Proceedings of The Physiological Society

University of Manchester (2010) Proc Physiol Soc 19, PC252

Poster Communications

Principal cells from the mouse cortical collecting duct possess an apamin sensitive K+ conductance

M. Fisher1, H. Taylor1, A. Neal1, G. Cooper1, L. Robson1

1. Biomedical Science, University of Sheffield, Sheffield, United Kingdom.


K+ secretion by principal cells of the cortical collecting duct plays a pivotal role in the maintenance of whole body potassium homeostasis [1]. The majority of this secretion is known to take place via the apically expressed ROMK channel [2]. However, recent studies have indicated an important contribution of calcium activated K+ channels such as the large conductance BK channel [3]. The aim of the current study was to investigate the existence of small conductance calcium activated (SK) K+ channels in mouse cortical collecting duct principal cells. Intact collecting duct tubules were isolated using enzyme digestion of the renal cortex and tubules were mounted between glass holding pipettes. Whole cell recordings were achieved via the basolateral aspect of cells, with high Na+ in the bath and high K+ in the pipette. Principal cells were identified by their negative reversal potential (Vrev) as described previously [4]. Once the whole cell configuration was achieved, currents were allowed to reach steady-state and then 10μM apamin was added to the extracellular solution. Clamp potential was stepped from a holding value of -40 mV, to between +100 and -100 mV in 20 mV steps. Statistical analysis was tested using Student’s t test and assumed at the 5% level. In a second set of experiments mRNA expression for SK family members in whole mouse cortex and isolated collecting ducts was examined. Total whole cell currents in principal cells showed a characteristic inwardly rectifying profile. Mean conductance at +100mV was 0.76 ± 0.12 vs 2.29 ± 0.56 nS at -100mV (n=6, p<0.01). Addition of 10μM apamin reduced both the outward and inward conductances by around 50%. The mean conductance at +100mV was 0.76 ± 0.12 vs 0.36 ± 0.10 nS, in the absence and presence of apamin, respectively, n=6, p<0.05. While mean conductance at -100mV was 2.29 ± 0.56 vs 1.09 ± 0.47 nS, in the absence and presence of apamin, respectively, n=6 p<0.05. The apamin sensitive currents had a Vrev of -60.95 ± 4.54 (n=6) and also demonstrated inward rectification (mean conductance at +100 mV was 0.40 ± 0.05 vs 1.20 ± 0.44 nS at -100 mV, p<0.05). The SK mRNA expression in mouse kidney cortex and collecting ducts indicated the presence of SK2 mRNA but an absence of SK3 or SK1 mRNA. These data suggest that mouse collecting duct principal cells possess an apamin-sensitive K+ conductance that may be attributable to SK2. Future work will need to investigate the importance of this channel to K+ homeostasis.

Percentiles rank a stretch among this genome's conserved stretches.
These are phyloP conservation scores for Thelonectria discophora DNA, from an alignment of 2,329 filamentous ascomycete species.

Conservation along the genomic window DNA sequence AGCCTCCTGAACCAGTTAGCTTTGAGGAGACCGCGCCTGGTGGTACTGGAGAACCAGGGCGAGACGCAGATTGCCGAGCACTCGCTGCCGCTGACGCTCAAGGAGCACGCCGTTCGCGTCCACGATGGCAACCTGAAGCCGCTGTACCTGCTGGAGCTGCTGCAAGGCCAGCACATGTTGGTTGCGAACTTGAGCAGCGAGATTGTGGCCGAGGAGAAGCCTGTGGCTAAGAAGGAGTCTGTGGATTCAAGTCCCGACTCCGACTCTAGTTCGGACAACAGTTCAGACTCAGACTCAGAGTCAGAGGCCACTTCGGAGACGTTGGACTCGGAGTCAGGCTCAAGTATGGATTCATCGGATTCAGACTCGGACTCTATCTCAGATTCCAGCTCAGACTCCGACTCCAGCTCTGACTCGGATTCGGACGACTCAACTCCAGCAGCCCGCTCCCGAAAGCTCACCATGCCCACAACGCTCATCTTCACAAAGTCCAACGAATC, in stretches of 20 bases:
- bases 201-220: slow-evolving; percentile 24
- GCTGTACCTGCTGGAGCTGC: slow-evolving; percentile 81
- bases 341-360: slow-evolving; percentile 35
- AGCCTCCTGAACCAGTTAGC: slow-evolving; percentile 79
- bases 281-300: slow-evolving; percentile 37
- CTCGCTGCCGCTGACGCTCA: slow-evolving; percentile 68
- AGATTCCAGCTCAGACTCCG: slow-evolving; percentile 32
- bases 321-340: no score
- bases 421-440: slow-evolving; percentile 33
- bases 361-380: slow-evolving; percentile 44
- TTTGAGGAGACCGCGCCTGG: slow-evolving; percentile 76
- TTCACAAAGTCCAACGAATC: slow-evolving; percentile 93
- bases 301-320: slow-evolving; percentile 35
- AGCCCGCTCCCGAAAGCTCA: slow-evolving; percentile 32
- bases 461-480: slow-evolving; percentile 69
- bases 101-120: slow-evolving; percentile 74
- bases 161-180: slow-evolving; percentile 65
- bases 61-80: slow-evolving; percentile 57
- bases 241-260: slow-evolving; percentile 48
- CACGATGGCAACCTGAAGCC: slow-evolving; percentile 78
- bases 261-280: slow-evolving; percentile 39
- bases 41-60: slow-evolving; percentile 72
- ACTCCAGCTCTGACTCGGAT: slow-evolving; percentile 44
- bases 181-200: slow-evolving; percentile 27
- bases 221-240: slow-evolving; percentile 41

Where applicable, experiments conform with Society ethical requirements